Picture this scenario. You've just been served with a lawsuit alleging various violations of the Truth In Lending Act, the Equal Credit Opportunity Act, the Fair Credit Reporting Act and Unfair and Deceptive Trade Practices Act. And the postmaster managed to spill a cup of coffee on the envelope before it was delivered to you.
The deal is almost a year old (and falls just within the Truth-In-Lending statute of limitations).
The F&I manager who closed this deal is now working for a competitor after you fired her.
The sales manager is now selling insurance after you penciled his pay plan.
The salesperson is still hanging around, waiting for the next up while smoking a cigarette and complaining to anyone within earshot that your ads in the newspaper "ain't drawing a soul to the dealership."
Since the salesperson is the only one left who knows anything about the deal, you send him to the deposition as the dealership representative who is familiar with the deal. You might as well just start writing the settlement check and tell your spouse that Junior's college fund is now depleted.
Because the salesperson might let it slip that it is common practice at your dealership to engage in deceptive sales and F&I practices. These slips, commonly referred to as smoking guns, are what the dark side tries to pry out of unwitting deposition witnesses.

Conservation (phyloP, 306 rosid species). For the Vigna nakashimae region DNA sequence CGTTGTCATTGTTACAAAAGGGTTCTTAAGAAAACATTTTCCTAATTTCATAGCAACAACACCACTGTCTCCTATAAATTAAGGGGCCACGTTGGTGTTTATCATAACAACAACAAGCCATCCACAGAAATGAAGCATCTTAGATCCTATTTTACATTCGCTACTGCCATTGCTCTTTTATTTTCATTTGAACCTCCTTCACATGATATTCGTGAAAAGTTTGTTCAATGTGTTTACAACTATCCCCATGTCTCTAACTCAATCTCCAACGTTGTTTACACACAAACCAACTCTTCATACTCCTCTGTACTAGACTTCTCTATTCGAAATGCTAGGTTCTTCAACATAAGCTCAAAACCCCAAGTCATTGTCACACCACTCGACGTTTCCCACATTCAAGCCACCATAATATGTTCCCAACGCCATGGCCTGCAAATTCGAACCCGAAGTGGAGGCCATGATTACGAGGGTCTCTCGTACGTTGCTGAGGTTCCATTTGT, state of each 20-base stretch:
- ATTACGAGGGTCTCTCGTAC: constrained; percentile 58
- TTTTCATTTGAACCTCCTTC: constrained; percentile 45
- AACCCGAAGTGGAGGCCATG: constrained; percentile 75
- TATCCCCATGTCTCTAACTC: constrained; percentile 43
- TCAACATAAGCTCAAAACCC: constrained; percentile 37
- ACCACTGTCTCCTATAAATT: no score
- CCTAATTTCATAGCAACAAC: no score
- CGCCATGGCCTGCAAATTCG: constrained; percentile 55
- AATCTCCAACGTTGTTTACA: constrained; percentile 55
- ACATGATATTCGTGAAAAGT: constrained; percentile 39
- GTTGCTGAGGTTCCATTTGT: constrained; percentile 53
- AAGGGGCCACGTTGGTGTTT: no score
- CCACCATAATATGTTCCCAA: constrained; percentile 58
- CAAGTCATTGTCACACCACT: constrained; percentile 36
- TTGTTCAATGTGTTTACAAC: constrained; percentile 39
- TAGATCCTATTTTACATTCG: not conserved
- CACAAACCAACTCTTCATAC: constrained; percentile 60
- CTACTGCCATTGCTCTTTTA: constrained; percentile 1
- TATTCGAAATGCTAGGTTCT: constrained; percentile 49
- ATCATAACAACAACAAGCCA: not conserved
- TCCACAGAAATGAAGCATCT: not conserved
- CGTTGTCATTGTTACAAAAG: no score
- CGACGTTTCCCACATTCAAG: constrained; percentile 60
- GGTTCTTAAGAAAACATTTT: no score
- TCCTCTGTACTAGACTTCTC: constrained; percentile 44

Here are some potential smoking guns and the damage they can do.
We use Signature on File all the time!
Signature on File (SOF) is considered to be a forgery in many circles. Forgery is a criminal offense and certainly a deceptive practice.
Writing "signature on file" on product enrollment forms is the preferred tactic of the nefarious few in our industry to stuff products into a deal without the customer knowing he has the product.
It's a computer programming issue.
The plaintiff's bar is constantly looking for class-action certification on lawsuits they bring against auto dealers. Telling the plaintiff's attorney in a deposition that a Truth-In-Lending violation is programmed in the dealership's computer system is telling the attorney that the violation is not limited to this one case but to everyone who purchased and financed the product in question over the last year. Voila … class action!